For me potty training has to be one of the worst parts of parenting. I really wasn’t looking forward to potty training my youngest daughter, and was literally hoping she would just decide she wanted to wear big girl pants and that would be it. She likes to do everything her big sister does, and I really hoped this would include using the toilet. There’s so much wishful thinking here it’s untrue, and I’m sure it won’t come as any surprise to you that it wasn’t quite as simple as I’d have hoped.
Ready For Potty Training?
Towards the end of last year, while getting ready for a bath and nappy free, Little Pudding runs into the bathroom and declares she wants to use the potty. This is it I thought, she’s ready for potty training. She’s aware she needs to go to the toilet so we best get started.
She started to use the potty at home more, but at nursery she just didn’t want to play ball. She did not want to leave her toys to use the toilet as she knew they wouldn’t be there when she got back. She would rather wee on the spot, than leave her toys. It seemed she wasn’t quite mentally ready for potty training, and needed some support around understanding that the toys could be saved for her. We quickly gave up potty training as quickly as we had started as she was just having too many accidents.
How To Approach Potty Training?
We continued using the potty at home to keep the encouragement going, but when we were out and about we used pull up pants. I’m not the kind of mother that can commit to staying home for a week or more while we crack potty training. We would all go a little stir crazy and the kids would wonder what had happened to their routine.
I decided to wait for more cues from my daughter that she was ready to use the toilet when we were out and about. It was at play group that we had the biggest sign things were moving in the right direction. It was here that she declared she wanted to wear big girl pants, and she knew they had a stash of spares in their bathroom. For the rest of the day she wore her big girl pants and used the potty at home quite successfully.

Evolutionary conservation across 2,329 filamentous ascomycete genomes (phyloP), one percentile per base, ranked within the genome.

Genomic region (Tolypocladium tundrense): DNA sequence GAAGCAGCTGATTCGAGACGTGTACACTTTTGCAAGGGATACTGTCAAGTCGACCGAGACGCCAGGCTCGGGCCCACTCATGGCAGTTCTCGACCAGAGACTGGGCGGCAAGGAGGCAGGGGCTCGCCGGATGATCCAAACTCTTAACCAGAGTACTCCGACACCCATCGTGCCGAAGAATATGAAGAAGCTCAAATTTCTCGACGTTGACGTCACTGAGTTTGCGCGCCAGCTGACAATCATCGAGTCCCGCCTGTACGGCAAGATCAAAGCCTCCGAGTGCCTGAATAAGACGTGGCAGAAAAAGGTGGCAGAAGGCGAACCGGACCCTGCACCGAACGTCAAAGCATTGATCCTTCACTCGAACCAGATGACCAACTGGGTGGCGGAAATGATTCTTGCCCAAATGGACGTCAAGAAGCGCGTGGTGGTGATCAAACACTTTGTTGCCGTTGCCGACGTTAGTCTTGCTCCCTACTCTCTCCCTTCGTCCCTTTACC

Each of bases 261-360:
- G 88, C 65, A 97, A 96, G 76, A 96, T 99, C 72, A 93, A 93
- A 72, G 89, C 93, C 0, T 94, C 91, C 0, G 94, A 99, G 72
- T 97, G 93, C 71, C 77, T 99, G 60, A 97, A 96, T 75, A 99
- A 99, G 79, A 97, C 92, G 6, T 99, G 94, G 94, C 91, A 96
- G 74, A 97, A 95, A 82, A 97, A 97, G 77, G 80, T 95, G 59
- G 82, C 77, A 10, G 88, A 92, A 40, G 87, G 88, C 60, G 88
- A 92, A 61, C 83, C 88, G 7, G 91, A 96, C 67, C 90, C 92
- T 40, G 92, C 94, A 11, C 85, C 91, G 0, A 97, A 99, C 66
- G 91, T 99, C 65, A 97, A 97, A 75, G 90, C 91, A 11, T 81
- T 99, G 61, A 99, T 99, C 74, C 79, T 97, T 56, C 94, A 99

The same thing happened the following week at play group and I decided that it might be worth another try at nursery. We packed her bag full of changes of clothes and declared to the nursery staff that we would try again. They have a 3 strike rule at nursery, and if they have 3 accidents they go back into their pull up pants or nappy. During the first attempt, she could be back in her pull up pants within an hour of getting to nursery. This time, she was managing to stay in big girls pants all day.
Dry At Night?
We had a few accidents, but not nearly as many as before. Things were going in the right direction and she was soon keen to take herself to the toilet and stay clean and dry, even at nursery. A few weeks later, I can definitely state that she has nailed toilet training in the day. We’ve not tackled bedtime yet, as there isn’t any rush. I think that part is a bit easier, and we’ll keep an eye on her pull up pants to see if they are staying dry and give it a whirl. At the moment it’s about encouraging going for a wee before bed and when she gets up in the morning. Once the routine is established then we are confident she will be dry at night too.
Things I’ve Learnt About Potty Training After 3 Kids
- Children generally potty train a bit later these days as nappies have become incredibly effective at keeping them dry.
- Wait until your child is showing a few signs of being ready for potty training.
- Start encouraging good toilet habits from around two years old. Start sitting them on the toilet or potty regularly so they get used to it.
- Every child is different, so don’t compare other potty training journey’s to your own. It’s not a competition.
- If you decided to stop potty training, it is not a failure. They just weren’t quite ready.
- Using rewards are a good way to encourage potty training.
- Don’t get stressed about it. If they have an accident it’s nothing that some anti bacterial cleaner won’t sort out. You won’t be mopping up wee for ever.
- Talk to your child about being dry and wet to help them understand the benefits of using the toilet.
- Every child is different, and may have different stumbling blocks. Be prepared to use a different strategy depending on what your child is struggling with.
- As long as you keep trying, your child will come out of nappies. It doesn’t matter how long it takes.
What advice would you give to a parent deciding when to potty train their child?